People who use mobile devices to monitor their health may be surprised to hear that up until now, there has been little definitive guidance on what medical apps need regulatory approval. In some cases, this represents a real risk as mobile phone apps and devices attached to phones come onto the market that can measure everything from blood pressure to blood sugar as well as tell you what is in your urine.
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Unlike traditional dedicated medical devices, mobile apps have escaped general regulation up until now. However, in the United States and Australia at least, that is about to change. Almost in tandem, the agencies responsible for medical device regulation — the US Food and Drug Administration (FDA) and the Australian Therapeutic Goods Administration (TGA) — have released guidelines about what mobile health apps they consider need regulatory approval.
Both agencies have taken a similar approach in trying to distinguish between apps that simply provide information or are deemed "low risk" and those that are involved in "diagnosis, prevention, monitoring, treatment or alleviation of disease". So for example, they would classify an electronic health record application as not needing regulation but software that tells you what dose of a drug you need to take based on a measurement would, even if the measurements weren't made by the mobile app itself.
In principle, the guidelines should bring some clarity to the market and from a medical app developer perspective, this may serve to remove obstacles to obtaining potential investment. In the past, the possibility that an app would be subject to regulation from the FDA or TGA and then risk not getting approval has been considered as enough reason to scare off most potential investors.
The problem is that although it seems that this guidance is relatively clear, most medical software, whether mobile or not, falls in a grey area. Take the example of an electronic health record. Whilst electronic records are principally about saving clinical information about a patient, most software incorporates facilities to provide guidance and alerts based on decision support algorithms acting on data entered into the software. Technically, that would make TGA or FDA approval mandatory as it carries a potential risk to the patient if the guidance or decisions are wrong.
Even with apps that clearly act as a medical device, it may not always be clear what the actual risk is to a patient. Part of this is dependent on the context that the app is being used in. A heart rate monitor to measure physical exertion during exercise is not going to be considered a high-risk device. However if the heart rate monitor is being used to detect anomalies in the heart beat or manage exertion in cardiac patients, then that is a different matter.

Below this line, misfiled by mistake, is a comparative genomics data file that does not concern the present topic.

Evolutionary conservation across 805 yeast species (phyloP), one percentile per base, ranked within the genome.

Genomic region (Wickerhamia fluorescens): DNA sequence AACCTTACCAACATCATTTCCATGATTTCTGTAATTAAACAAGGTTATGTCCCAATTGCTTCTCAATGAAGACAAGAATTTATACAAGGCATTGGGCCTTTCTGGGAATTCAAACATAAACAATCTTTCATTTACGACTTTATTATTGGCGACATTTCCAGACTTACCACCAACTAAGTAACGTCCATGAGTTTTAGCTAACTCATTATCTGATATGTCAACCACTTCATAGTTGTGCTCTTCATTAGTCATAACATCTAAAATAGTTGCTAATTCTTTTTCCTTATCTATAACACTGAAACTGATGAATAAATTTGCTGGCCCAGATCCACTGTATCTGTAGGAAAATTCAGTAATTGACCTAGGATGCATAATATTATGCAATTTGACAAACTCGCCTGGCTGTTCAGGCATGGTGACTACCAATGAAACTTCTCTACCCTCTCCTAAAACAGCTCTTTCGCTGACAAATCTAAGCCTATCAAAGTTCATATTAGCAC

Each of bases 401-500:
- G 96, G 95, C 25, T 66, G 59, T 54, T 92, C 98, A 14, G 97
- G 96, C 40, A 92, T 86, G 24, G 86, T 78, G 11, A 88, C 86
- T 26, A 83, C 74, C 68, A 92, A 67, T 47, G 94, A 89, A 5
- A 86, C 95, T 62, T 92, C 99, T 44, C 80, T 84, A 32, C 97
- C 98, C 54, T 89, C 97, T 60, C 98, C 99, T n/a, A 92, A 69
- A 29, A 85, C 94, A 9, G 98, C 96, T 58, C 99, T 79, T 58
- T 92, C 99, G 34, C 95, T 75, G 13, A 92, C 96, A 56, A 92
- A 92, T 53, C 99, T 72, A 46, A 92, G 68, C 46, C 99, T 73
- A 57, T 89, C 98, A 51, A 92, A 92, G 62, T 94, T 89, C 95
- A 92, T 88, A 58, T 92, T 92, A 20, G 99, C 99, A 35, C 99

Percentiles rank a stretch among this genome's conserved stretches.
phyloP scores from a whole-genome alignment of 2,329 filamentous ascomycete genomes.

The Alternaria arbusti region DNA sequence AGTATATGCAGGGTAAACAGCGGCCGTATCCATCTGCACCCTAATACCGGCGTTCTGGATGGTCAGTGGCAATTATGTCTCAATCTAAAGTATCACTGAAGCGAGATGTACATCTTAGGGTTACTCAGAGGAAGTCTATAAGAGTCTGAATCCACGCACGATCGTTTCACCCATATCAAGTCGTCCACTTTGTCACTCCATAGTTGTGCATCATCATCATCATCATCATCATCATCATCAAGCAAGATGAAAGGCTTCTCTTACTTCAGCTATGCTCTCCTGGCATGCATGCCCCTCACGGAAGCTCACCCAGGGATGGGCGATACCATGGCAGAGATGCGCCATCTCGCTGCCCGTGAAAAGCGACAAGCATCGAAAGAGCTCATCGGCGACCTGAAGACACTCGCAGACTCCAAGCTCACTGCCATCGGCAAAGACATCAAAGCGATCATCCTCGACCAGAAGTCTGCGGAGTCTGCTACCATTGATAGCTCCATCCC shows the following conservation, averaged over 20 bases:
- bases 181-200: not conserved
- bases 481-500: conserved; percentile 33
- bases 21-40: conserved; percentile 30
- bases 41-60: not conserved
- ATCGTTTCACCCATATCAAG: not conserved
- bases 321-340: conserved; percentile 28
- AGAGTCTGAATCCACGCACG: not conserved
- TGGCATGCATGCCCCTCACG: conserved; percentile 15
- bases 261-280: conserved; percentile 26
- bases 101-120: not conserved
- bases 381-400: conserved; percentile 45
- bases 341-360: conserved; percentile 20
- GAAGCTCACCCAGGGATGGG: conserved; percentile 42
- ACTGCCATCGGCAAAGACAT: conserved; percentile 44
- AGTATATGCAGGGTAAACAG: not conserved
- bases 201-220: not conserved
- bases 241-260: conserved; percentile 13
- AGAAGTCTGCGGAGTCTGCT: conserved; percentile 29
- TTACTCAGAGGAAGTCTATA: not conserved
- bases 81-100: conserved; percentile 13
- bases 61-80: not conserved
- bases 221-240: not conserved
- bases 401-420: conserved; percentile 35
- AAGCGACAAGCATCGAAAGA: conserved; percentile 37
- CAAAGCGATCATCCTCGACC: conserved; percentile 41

Risk will vary depending on whether an app is being used by the consumer to diagnose potential problems themselves or by a health professional using it as an everyday diagnostic tool. Beyond diagnosis, the app could be used to manage the condition, alerting the patient to the need to increase or decrease the dose of a medication, for example. There is plenty of scope for things to go wrong in these scenarios.
Take the Spirometer app, which measures how well a person's lungs are working. The app can be used to diagnose potential problems such as asthma and chronic obstructive pulmonary disease. If the app alerts someone to a problem, it can be checked out and confirmed by other means. If the app reports that there is nothing wrong, this could potentially delay someone from seeking help and that delay may make things worse.
The challenge for regulatory agencies however is that there is simply an overwhelming number of apps that could potentially need scrutiny. There are about 900,000 medical apps on the Apple AppStore and 750,00 on Google's Google Play store. It would not be possible for regulatory authorities to review them all especially when you consider that the FDA reviews about 20 apps a year. Scaling this up would be enormously expensive and put the brakes on an active industry that has the potential to bring real benefits to consumers.
What would bring guidance to the medical software industry, consumers and regulators is a set of case studies that illustrate explicitly what needs to be regulated and what doesn't. This would also serve to highlight the risks inherent in consumers and health professionals using these types of app.
Until then, the consumer is, as always in these matters, on their own. If you're using a medical app, it's always worth getting professional advice if there is any doubt or concern about symptoms. Like the internet in general, treat everything that comes from a mobile phone with healthy dose of caution.
David Glance is the Director of the Centre for Software Practice at University of Western Australia. He does not work for, consult to, own shares in or receive funding from any company or organisation that would benefit from this article, and has no relevant affiliations.